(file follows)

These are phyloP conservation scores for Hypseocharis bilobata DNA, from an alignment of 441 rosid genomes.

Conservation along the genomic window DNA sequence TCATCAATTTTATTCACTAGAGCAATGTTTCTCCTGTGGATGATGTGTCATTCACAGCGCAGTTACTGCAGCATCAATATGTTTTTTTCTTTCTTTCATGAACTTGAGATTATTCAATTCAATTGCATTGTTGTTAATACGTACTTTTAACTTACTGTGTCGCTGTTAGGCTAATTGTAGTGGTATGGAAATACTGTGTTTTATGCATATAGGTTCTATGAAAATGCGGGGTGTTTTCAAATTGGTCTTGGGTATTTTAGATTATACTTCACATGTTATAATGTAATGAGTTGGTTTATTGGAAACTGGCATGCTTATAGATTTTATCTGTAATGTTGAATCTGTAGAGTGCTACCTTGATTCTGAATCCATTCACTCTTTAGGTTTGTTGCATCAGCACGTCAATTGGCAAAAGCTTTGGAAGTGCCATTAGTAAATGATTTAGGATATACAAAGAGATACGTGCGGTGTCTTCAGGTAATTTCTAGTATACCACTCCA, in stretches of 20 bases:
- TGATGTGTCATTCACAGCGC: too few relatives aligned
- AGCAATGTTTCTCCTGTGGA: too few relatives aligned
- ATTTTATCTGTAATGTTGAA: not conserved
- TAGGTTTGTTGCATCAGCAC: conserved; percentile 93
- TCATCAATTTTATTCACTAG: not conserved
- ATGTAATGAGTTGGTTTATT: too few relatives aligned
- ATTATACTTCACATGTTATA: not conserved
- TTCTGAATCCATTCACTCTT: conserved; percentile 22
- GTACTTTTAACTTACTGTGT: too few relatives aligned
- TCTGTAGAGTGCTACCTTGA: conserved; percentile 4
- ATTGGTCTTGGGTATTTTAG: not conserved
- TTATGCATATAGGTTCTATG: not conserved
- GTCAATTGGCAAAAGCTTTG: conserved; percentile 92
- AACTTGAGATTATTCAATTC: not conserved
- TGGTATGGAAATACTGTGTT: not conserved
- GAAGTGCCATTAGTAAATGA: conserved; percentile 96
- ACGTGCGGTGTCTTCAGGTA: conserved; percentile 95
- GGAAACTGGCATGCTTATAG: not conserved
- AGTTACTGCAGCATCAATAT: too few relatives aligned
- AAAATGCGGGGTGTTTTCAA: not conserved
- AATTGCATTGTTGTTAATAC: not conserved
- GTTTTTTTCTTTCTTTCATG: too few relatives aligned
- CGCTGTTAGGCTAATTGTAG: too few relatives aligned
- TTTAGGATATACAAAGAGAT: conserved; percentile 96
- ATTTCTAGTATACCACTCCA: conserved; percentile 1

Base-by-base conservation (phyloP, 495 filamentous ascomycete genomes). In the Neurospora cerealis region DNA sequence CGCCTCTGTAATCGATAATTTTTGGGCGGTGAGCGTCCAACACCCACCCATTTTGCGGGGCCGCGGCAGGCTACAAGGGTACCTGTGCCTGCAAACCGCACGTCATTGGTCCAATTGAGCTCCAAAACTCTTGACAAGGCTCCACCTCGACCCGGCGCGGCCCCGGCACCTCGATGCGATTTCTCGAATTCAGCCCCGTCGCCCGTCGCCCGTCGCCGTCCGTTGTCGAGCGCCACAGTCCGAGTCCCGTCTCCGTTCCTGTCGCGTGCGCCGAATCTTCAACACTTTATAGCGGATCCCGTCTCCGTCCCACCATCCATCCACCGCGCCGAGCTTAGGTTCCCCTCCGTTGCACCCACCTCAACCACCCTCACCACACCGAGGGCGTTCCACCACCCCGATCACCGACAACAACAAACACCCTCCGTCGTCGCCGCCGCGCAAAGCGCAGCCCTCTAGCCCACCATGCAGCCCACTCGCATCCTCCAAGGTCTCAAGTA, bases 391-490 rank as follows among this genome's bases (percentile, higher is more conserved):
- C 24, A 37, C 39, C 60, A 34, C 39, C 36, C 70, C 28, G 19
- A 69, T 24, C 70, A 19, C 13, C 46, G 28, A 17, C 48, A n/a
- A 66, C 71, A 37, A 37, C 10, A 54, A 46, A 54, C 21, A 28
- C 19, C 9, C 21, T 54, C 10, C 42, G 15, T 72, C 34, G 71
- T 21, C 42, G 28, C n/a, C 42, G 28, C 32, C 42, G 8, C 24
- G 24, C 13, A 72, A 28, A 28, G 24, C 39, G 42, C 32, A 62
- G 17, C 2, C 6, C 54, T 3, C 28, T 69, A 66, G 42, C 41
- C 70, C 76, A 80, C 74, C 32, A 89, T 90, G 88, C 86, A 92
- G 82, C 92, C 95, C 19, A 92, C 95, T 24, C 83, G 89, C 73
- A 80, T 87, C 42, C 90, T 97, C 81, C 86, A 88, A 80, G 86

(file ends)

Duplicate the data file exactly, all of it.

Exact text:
These are phyloP conservation scores for Hypseocharis bilobata DNA, from an alignment of 441 rosid genomes.

Conservation along the genomic window DNA sequence TCATCAATTTTATTCACTAGAGCAATGTTTCTCCTGTGGATGATGTGTCATTCACAGCGCAGTTACTGCAGCATCAATATGTTTTTTTCTTTCTTTCATGAACTTGAGATTATTCAATTCAATTGCATTGTTGTTAATACGTACTTTTAACTTACTGTGTCGCTGTTAGGCTAATTGTAGTGGTATGGAAATACTGTGTTTTATGCATATAGGTTCTATGAAAATGCGGGGTGTTTTCAAATTGGTCTTGGGTATTTTAGATTATACTTCACATGTTATAATGTAATGAGTTGGTTTATTGGAAACTGGCATGCTTATAGATTTTATCTGTAATGTTGAATCTGTAGAGTGCTACCTTGATTCTGAATCCATTCACTCTTTAGGTTTGTTGCATCAGCACGTCAATTGGCAAAAGCTTTGGAAGTGCCATTAGTAAATGATTTAGGATATACAAAGAGATACGTGCGGTGTCTTCAGGTAATTTCTAGTATACCACTCCA, in stretches of 20 bases:
- TGATGTGTCATTCACAGCGC: too few relatives aligned
- AGCAATGTTTCTCCTGTGGA: too few relatives aligned
- ATTTTATCTGTAATGTTGAA: not conserved
- TAGGTTTGTTGCATCAGCAC: conserved; percentile 93
- TCATCAATTTTATTCACTAG: not conserved
- ATGTAATGAGTTGGTTTATT: too few relatives aligned
- ATTATACTTCACATGTTATA: not conserved
- TTCTGAATCCATTCACTCTT: conserved; percentile 22
- GTACTTTTAACTTACTGTGT: too few relatives aligned
- TCTGTAGAGTGCTACCTTGA: conserved; percentile 4
- ATTGGTCTTGGGTATTTTAG: not conserved
- TTATGCATATAGGTTCTATG: not conserved
- GTCAATTGGCAAAAGCTTTG: conserved; percentile 92
- AACTTGAGATTATTCAATTC: not conserved
- TGGTATGGAAATACTGTGTT: not conserved
- GAAGTGCCATTAGTAAATGA: conserved; percentile 96
- ACGTGCGGTGTCTTCAGGTA: conserved; percentile 95
- GGAAACTGGCATGCTTATAG: not conserved
- AGTTACTGCAGCATCAATAT: too few relatives aligned
- AAAATGCGGGGTGTTTTCAA: not conserved
- AATTGCATTGTTGTTAATAC: not conserved
- GTTTTTTTCTTTCTTTCATG: too few relatives aligned
- CGCTGTTAGGCTAATTGTAG: too few relatives aligned
- TTTAGGATATACAAAGAGAT: conserved; percentile 96
- ATTTCTAGTATACCACTCCA: conserved; percentile 1

Base-by-base conservation (phyloP, 495 filamentous ascomycete genomes). In the Neurospora cerealis region DNA sequence CGCCTCTGTAATCGATAATTTTTGGGCGGTGAGCGTCCAACACCCACCCATTTTGCGGGGCCGCGGCAGGCTACAAGGGTACCTGTGCCTGCAAACCGCACGTCATTGGTCCAATTGAGCTCCAAAACTCTTGACAAGGCTCCACCTCGACCCGGCGCGGCCCCGGCACCTCGATGCGATTTCTCGAATTCAGCCCCGTCGCCCGTCGCCCGTCGCCGTCCGTTGTCGAGCGCCACAGTCCGAGTCCCGTCTCCGTTCCTGTCGCGTGCGCCGAATCTTCAACACTTTATAGCGGATCCCGTCTCCGTCCCACCATCCATCCACCGCGCCGAGCTTAGGTTCCCCTCCGTTGCACCCACCTCAACCACCCTCACCACACCGAGGGCGTTCCACCACCCCGATCACCGACAACAACAAACACCCTCCGTCGTCGCCGCCGCGCAAAGCGCAGCCCTCTAGCCCACCATGCAGCCCACTCGCATCCTCCAAGGTCTCAAGTA, bases 391-490 rank as follows among this genome's bases (percentile, higher is more conserved):
- C 24, A 37, C 39, C 60, A 34, C 39, C 36, C 70, C 28, G 19
- A 69, T 24, C 70, A 19, C 13, C 46, G 28, A 17, C 48, A n/a
- A 66, C 71, A 37, A 37, C 10, A 54, A 46, A 54, C 21, A 28
- C 19, C 9, C 21, T 54, C 10, C 42, G 15, T 72, C 34, G 71
- T 21, C 42, G 28, C n/a, C 42, G 28, C 32, C 42, G 8, C 24
- G 24, C 13, A 72, A 28, A 28, G 24, C 39, G 42, C 32, A 62
- G 17, C 2, C 6, C 54, T 3, C 28, T 69, A 66, G 42, C 41
- C 70, C 76, A 80, C 74, C 32, A 89, T 90, G 88, C 86, A 92
- G 82, C 92, C 95, C 19, A 92, C 95, T 24, C 83, G 89, C 73
- A 80, T 87, C 42, C 90, T 97, C 81, C 86, A 88, A 80, G 86